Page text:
We hope the moderate voice of Tunisia will continue to be heard as we seek to restore positive momentum in the peace process. As you saw the Foreign Minister and I delaying coming in here, it was my opportunity to give him an update about what was going on.
As with all close friendships, we have endured some small bumps along the road. But our friendship is such that we can and do have frank discussions about our differences. We have an ongoing dialogue about human rights, and we discuss often our sometimes differing views on how best to deal with rogue regimes in the Middle East.
Our ability to discuss these differences does not detract from or weaken the bonds of friendship and cooperation between our two governments. On the contrary, these discussions attest to the strength and mutual respect which are the hallmarks of our relationship.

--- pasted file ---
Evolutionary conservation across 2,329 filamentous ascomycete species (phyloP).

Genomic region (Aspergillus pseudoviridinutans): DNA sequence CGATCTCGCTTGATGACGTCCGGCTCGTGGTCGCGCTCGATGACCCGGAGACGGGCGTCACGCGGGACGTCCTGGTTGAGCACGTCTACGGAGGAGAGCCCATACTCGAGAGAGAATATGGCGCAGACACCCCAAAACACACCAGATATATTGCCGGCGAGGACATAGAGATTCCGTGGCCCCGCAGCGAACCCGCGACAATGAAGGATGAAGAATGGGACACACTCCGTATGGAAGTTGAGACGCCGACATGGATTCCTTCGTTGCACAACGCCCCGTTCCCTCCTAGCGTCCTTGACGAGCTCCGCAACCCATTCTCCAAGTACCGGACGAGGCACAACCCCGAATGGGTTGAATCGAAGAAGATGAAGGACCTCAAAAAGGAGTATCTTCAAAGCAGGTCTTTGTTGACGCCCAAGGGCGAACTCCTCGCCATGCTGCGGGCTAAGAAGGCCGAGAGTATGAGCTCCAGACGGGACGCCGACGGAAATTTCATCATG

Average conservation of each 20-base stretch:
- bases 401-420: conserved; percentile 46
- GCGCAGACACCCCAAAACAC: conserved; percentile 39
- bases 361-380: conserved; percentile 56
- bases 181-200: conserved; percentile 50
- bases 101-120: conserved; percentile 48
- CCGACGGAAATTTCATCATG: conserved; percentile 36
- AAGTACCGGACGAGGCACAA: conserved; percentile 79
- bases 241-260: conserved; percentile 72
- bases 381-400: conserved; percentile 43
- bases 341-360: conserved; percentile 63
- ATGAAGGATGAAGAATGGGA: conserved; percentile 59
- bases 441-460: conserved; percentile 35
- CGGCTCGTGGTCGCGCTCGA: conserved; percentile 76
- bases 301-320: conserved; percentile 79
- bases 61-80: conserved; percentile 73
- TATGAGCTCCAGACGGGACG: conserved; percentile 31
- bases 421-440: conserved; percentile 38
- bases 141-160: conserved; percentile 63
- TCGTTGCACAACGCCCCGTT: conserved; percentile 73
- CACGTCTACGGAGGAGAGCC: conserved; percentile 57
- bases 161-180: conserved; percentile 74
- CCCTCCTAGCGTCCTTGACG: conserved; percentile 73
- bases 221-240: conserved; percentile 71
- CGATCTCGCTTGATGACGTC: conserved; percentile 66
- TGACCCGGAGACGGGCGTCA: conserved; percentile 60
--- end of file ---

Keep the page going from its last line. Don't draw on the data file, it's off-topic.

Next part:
Mr. Minister, as our two countries continue together to work for peace, stability and economic prosperity for all peoples, I have no doubt that our relationship will grow even stronger. It is for me a great privilege to dedicate this exhibit and to extend to you and to the people of Tunisia the best wishes of the American people on this anniversary of 200 years of US-Tunisian diplomatic relations.
(In French)
FOREIGN MINISTER ZOUARI: Madame Secretary of State, ladies and gentlemen, thank you for your warm welcome, for your receptiveness, and for your kind words towards my country and our President.
This is my first visit to the United States since I was appointed as Minister of Foreign Affairs of my country in January 1997. And this is also my first meeting with you, Excellency, since you were appointed as Secretary of State, also in January of this year. We are well aware of your human and professional qualities, as well as of your prestigious reputation.